The following symptom domains were significantly different between the three study groups and increased from controls to PRTT to NRTT: excitement (F = 320.71, df = 2/152, p < 0.001), FTD (F = 414.15, df = 2/152, p < 0.001), hostility (F = 498.12, df = 2/152, p < 0.001), mannerism (F = 204.41, df = 2/152, p < 0.001), PMR (F = 297.46, df = 2/152, p < 0.001) and psychosis (F = 772.55, df = 2/152, p < 0.001). We did not correct these data for type one errors due to multiple testing because the symptom domains are reflective manifestations of a single underlying trait, namely overall severity of schizophrenia [40]. Figure 1 shows a bar graph with the composite scores (in z scores) of these symptom domains as well as the z values of the total SANS scores.
Table 2 shows the correlations between the different biomarkers in this study (all tested at n = 158).

3.2. Differences in Biomarkers between the Study Groups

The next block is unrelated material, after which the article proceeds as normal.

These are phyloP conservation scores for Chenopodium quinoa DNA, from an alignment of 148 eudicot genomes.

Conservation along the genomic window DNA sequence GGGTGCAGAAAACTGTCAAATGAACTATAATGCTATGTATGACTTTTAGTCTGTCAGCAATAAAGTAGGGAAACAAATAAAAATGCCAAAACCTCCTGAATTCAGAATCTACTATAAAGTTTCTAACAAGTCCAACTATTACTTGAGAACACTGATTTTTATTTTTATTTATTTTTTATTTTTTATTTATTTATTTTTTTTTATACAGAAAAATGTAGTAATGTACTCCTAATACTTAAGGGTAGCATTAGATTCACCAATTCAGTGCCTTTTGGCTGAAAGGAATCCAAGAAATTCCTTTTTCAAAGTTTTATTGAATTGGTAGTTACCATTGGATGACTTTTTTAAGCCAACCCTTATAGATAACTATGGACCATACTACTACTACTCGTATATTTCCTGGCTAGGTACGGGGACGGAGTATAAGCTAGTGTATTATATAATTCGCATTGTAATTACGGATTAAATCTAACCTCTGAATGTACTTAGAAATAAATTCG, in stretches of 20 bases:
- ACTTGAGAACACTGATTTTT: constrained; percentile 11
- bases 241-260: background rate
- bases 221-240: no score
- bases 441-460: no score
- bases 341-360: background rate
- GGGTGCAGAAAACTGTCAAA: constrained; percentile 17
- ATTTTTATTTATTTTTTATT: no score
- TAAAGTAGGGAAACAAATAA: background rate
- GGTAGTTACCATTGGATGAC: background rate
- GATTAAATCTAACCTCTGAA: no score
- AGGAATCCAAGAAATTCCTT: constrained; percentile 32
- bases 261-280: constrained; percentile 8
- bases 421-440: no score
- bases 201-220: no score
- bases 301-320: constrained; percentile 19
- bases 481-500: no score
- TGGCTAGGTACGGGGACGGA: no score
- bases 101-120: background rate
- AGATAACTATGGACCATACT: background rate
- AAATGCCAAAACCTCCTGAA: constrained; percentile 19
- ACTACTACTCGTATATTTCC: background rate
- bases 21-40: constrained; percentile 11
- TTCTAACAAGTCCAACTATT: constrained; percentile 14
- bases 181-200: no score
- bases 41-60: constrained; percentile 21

Table 3 displays the outcomes of a multivariate GLM analysis comparing the differences in the biomarkers between the three study groups while adjusting for age, BMI, and sex. There were significant differences in biomarkers between the study groups with an effect size of 0.213, while the covariates had no significant effects. Tests for between-subject effects and Table 4, which shows the estimated marginal mean (SE) values, indicate that all six biomarkers (except β-endorphin) were significantly higher in SCZ patients as compared with controls. Furthermore, β-endorphin, MOR, KOR and IL-6 were significantly higher in NRTT than in PRTT and controls. Endomorphin 2 was significantly different between the three groups and increased from controls to PRTT to NRTT. IL-10 was higher in NRTT than in controls while PRTT patients occupied an intermediate position. We also performed a multivariate GLM analysis examining the associations between the six biomarkers measured here and the diagnosis of SCZ versus normal controls while controlling for age, sex and BMI. This analysis showed that endomorphin 2, KOR, MOR, IL-6 and IL-10, but not β-endorphin (p = 0.865) were significantly higher is SCZ than in controls (with or without p correction for false discovery rate).